During this prototyping phase, you will encounter numerous roadblocks and identify many areas of weakness. If you are a developer, you may be well on you way to coding the game, but you will be lacking graphics, and storytelling. If you are a great illustrator and be able to draw characters and images, but lack development skills. Same is true for storyteller. We are somewhat limited to our own strength. This is why it will be important to find a partner or two, having very different skillsets, but share similar passions, to form a team and develop the game together. This will speed up the time to market tremendously. But working with another person is not trivial. The book, Innovator’s Dilemma, illustrates very different views of partnership for startups.
Last but not least, once we gain a strong foothold, and has a good loyal following for the game, we need to focus on how to leverage the fanbase to monetize the sunken cost of building the game and use to build more features to the game. There are many advertising platforms that force feed the ads. This is the least encouraged form of advertisement because they are so intrusive and interruptive. As a gamer yourself, do you like those ads that constantly pop up on every retry of the game? Probably not.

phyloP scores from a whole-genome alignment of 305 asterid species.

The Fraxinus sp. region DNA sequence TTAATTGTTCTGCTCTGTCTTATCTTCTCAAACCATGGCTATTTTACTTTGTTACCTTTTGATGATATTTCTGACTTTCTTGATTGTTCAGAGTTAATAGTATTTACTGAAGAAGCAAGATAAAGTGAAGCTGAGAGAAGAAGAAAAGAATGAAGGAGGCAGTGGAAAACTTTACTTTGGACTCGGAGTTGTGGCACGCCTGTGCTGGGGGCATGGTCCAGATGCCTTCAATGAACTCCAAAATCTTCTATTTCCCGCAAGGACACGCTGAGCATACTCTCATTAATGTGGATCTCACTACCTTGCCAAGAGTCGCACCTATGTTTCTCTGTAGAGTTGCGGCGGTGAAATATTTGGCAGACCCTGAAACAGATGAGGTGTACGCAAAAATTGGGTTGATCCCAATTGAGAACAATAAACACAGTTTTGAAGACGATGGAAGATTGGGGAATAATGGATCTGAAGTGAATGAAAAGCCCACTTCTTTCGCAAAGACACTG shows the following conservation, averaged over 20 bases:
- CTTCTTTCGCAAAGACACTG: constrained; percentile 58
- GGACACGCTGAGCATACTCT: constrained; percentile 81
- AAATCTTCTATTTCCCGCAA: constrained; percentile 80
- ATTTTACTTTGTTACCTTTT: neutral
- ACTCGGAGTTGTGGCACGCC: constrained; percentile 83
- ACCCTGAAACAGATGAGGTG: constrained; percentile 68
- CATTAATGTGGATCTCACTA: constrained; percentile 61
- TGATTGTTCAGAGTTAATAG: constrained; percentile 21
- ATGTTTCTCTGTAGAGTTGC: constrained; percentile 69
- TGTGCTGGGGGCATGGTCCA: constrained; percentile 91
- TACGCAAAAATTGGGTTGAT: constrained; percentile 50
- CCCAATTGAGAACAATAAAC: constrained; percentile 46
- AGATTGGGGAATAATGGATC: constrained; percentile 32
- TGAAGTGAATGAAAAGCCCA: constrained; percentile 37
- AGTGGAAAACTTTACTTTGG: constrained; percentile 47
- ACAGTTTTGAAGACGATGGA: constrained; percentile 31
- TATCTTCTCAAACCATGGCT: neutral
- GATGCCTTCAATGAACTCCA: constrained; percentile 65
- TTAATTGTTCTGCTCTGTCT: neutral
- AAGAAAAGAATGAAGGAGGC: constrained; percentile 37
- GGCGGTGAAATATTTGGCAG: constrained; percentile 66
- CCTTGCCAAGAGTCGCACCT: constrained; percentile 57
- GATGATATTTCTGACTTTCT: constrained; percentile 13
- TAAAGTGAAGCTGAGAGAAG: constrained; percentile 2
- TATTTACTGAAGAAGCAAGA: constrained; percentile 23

Most successful forms of advertisements are advertisements that actually help users achieve what they want. For example, Google Adwords has been wildly successful, allowing Google to make 90% of its revenue from it. The idea is simple. People search to find answers or solutions to their questions. That is the nature of search. What Google does is bring the advertisements that are most likely solve searcher’s questions. The true advertising is about connecting affordable products and solutions to people who are seeking them quickly. The other successful advertisement platform is Facebook. Facebook is so unique, in that, since so many people use Facebook (1.5 billion monthly users), and Facebook by its design knows so much about their own users, it allows advertisers to hypertarget the exact matching audience to do the interruptive marketing. In addition to their hyper targeting capability, what Facebook is able to do is allowing businesses to host their own brand pages, and share useful content to their Facebook users, creating loyal fan base.
Long story short, advertisement must be presented in a way that helps gamers to solve problems they face, and not deter their gaming experience. Be creative and think of ways to leverage in-app purchases to enhance another level of gaming experience, not simply selling swords or hats, but something that will help players to gain the new level of gaming experience that will yield positive addictiveness.
Designing and developing games are indeed require monumental effort. Unlike movies, music, or books, gaming platform is so unique that can provide unprecedented interactive experiences for the players anywhere. When done right, it becomes an incredible learning platform that instills meaning and purpose, pleasure and thrill as one takes that journey throughout the game.
But none of this can happen without your unwieldy passion for creating useful, learning, fun, exciting, and unique gaming experience that can catch your and your fellow game players’ hearts and minds.